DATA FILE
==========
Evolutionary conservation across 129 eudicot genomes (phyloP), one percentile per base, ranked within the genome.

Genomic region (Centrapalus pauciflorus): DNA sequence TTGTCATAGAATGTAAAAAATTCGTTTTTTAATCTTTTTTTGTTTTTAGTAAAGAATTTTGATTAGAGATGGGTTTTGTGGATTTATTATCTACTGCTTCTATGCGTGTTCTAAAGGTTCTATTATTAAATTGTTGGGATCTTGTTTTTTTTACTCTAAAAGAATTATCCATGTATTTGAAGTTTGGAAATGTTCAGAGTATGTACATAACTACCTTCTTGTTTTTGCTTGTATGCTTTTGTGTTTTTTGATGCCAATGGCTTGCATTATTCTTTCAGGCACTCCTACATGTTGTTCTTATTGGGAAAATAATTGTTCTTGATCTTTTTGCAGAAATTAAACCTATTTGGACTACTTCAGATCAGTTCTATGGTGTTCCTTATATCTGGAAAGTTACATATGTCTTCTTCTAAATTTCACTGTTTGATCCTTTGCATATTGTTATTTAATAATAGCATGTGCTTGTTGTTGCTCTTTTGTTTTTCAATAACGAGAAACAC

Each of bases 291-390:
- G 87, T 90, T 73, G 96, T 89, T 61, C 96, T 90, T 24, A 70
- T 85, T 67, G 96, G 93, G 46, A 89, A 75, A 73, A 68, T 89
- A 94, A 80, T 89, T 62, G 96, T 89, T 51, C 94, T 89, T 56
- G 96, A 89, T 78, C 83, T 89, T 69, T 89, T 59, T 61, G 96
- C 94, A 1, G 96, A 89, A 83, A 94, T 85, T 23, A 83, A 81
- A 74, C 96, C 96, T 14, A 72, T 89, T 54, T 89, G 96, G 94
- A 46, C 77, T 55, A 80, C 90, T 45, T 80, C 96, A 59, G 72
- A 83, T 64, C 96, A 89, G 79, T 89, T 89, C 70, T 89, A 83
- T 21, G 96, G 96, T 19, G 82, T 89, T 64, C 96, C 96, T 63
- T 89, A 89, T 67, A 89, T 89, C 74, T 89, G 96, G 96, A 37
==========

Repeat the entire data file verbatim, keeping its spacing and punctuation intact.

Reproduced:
Evolutionary conservation across 129 eudicot genomes (phyloP), one percentile per base, ranked within the genome.

Genomic region (Centrapalus pauciflorus): DNA sequence TTGTCATAGAATGTAAAAAATTCGTTTTTTAATCTTTTTTTGTTTTTAGTAAAGAATTTTGATTAGAGATGGGTTTTGTGGATTTATTATCTACTGCTTCTATGCGTGTTCTAAAGGTTCTATTATTAAATTGTTGGGATCTTGTTTTTTTTACTCTAAAAGAATTATCCATGTATTTGAAGTTTGGAAATGTTCAGAGTATGTACATAACTACCTTCTTGTTTTTGCTTGTATGCTTTTGTGTTTTTTGATGCCAATGGCTTGCATTATTCTTTCAGGCACTCCTACATGTTGTTCTTATTGGGAAAATAATTGTTCTTGATCTTTTTGCAGAAATTAAACCTATTTGGACTACTTCAGATCAGTTCTATGGTGTTCCTTATATCTGGAAAGTTACATATGTCTTCTTCTAAATTTCACTGTTTGATCCTTTGCATATTGTTATTTAATAATAGCATGTGCTTGTTGTTGCTCTTTTGTTTTTCAATAACGAGAAACAC

Each of bases 291-390:
- G 87, T 90, T 73, G 96, T 89, T 61, C 96, T 90, T 24, A 70
- T 85, T 67, G 96, G 93, G 46, A 89, A 75, A 73, A 68, T 89
- A 94, A 80, T 89, T 62, G 96, T 89, T 51, C 94, T 89, T 56
- G 96, A 89, T 78, C 83, T 89, T 69, T 89, T 59, T 61, G 96
- C 94, A 1, G 96, A 89, A 83, A 94, T 85, T 23, A 83, A 81
- A 74, C 96, C 96, T 14, A 72, T 89, T 54, T 89, G 96, G 94
- A 46, C 77, T 55, A 80, C 90, T 45, T 80, C 96, A 59, G 72
- A 83, T 64, C 96, A 89, G 79, T 89, T 89, C 70, T 89, A 83
- T 21, G 96, G 96, T 19, G 82, T 89, T 64, C 96, C 96, T 63
- T 89, A 89, T 67, A 89, T 89, C 74, T 89, G 96, G 96, A 37